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Experts Warn That Election Uncertainty Could Fuel Political Violence

MARY LOUISE KELLY, HOST:

Leading up to Election Day, there were warnings about a wild-card threat to the voting from armed militia-type groups. Well, there was no widespread havoc at the polls, but questions about the potential for vigilante violence remain. There are fears that a time of open-ended vote counting could be the more dangerous stretch. NPR's Hannah Allam covers extremism. She's with me now.

Hey, Hannah.

HANNAH ALLAM, BYLINE: Hi there.

KELLY: Define for us - what exactly is the threat we are talking about right now?

ALLAM: Well, I know there was a lot of worry about intimidation at the polls in the lead up to the vote. But the extremism researchers I've been speaking with and even some of the armed groups themselves have consistently said that it was the days after, not the day of, that was going to be important to watch. And here we are. I mean, we heard warnings about this very moment, a time of deep polarization, a race too close to call, preemptive victory declarations, allegations of fraud. And, you know, the worry is that it could all bubble up into some kind of showdown that eventually spills into the streets.

KELLY: So as a reporter trying to track this, what are you watching? What are you listening to right now?

ALLAM: Well, I mean, I'm watching a lot of chatter online, where people are on edge. There is a very close watching of the count. We have seen some crowds gathering over vote counting in Michigan, some protests in other states. But I mean, we also shouldn't be alarmist. We've had protests all summer. And it's still too early to say whether the election will deepen the unrest, what the scope might look like if that happens and even what it would take to prompt some kind of serious armed response. And so, I mean, all that's likely to depend on these crucial next hours and days, but it's definitely worth noting that analysts who study political violence say we're certainly not out of the woods.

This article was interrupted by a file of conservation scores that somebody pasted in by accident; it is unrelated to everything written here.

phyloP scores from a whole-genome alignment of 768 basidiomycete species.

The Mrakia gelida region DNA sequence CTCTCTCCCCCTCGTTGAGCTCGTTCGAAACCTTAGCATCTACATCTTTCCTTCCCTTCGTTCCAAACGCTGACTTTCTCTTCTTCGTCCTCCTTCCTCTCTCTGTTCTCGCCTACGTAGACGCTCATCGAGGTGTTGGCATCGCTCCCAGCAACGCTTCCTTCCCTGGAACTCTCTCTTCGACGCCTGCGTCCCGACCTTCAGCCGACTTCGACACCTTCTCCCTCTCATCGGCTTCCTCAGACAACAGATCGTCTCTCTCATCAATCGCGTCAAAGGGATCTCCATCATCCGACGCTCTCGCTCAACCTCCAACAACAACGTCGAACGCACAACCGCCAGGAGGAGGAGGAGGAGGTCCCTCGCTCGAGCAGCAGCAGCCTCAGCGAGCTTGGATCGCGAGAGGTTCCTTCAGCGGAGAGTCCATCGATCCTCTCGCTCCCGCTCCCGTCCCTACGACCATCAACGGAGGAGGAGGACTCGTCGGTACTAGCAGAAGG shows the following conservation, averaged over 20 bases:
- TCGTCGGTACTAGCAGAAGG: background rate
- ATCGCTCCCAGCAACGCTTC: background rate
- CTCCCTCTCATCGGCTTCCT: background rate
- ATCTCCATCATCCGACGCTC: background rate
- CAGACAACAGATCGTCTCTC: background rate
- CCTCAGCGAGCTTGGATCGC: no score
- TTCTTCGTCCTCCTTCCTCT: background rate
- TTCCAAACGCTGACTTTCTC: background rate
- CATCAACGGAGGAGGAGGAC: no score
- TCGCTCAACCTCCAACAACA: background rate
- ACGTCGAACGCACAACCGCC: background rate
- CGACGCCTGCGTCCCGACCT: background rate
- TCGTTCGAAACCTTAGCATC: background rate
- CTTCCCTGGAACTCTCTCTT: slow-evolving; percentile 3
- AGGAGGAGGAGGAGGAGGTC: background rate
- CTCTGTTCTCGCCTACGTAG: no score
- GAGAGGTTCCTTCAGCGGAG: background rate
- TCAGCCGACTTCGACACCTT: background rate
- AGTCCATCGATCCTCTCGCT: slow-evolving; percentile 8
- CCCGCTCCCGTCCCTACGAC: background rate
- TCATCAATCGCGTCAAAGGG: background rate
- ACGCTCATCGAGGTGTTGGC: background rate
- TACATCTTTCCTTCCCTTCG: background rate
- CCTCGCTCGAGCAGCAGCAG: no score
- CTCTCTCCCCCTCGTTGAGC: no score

KELLY: Let me focus us on President Trump, who has falsely claimed to have won the election. Again, he has not yet won the election. He has floated a conspiracy about ballot counting. He's using the word fraud. Again, this is false. There is no evidence of voter fraud. Some of his fellow Republicans have called those statements irresponsible. How much of a factor is this kind of rhetoric, Hannah?

ALLAM: Well, language matters and especially at a moment like this. Some analysts have been studying this question for years. What's the correlation between a president's rhetoric and political violence on the ground? It's a question I asked Brian Levin this week. He runs an extremism research center at California State University, San Bernardino. And he says his research shows a link between some of Trump's most inflammatory statements and spikes in violence.

BRIAN LEVIN: Whether it was after the Muslim ban proposal or after Charlottesville, we've seen violence and hate crimes also correlate and resurge not just around a catalytic event but around the president's rhetoric and how long it is sustained.

KELLY: How long it is sustained - worth just noting that is - again, that's the backdrop to what makes this moment feel so perilous.

ALLAM: That's right. I mean, things are still fluid. And we see the president's already out there tweeting furiously to his nearly 90 million followers, claiming states prematurely and, you know, really actively undermining the credibility of the vote. So if the tallies don't go his way, his base is already primed with this message that the outcome was rigged and that a Biden presidency would be illegitimate. So Levin says, yes, this is a precarious moment for the country. And so far, the rhetoric from the White House is inflaming tensions not calming them.

LEVIN: Extremism is a carnival mirror reflection of conflicts and divisions in the mainstream.

ALLAM: Yeah, and those are divisions that he says are going to continue long after the vote is settled.

KELLY: OK. Thank you, Hannah.

ALLAM: Thank you.

KELLY: NPR national security correspondent Hannah Allam.

(SOUNDBITE OF MUSIC) Transcript provided by NPR, Copyright NPR.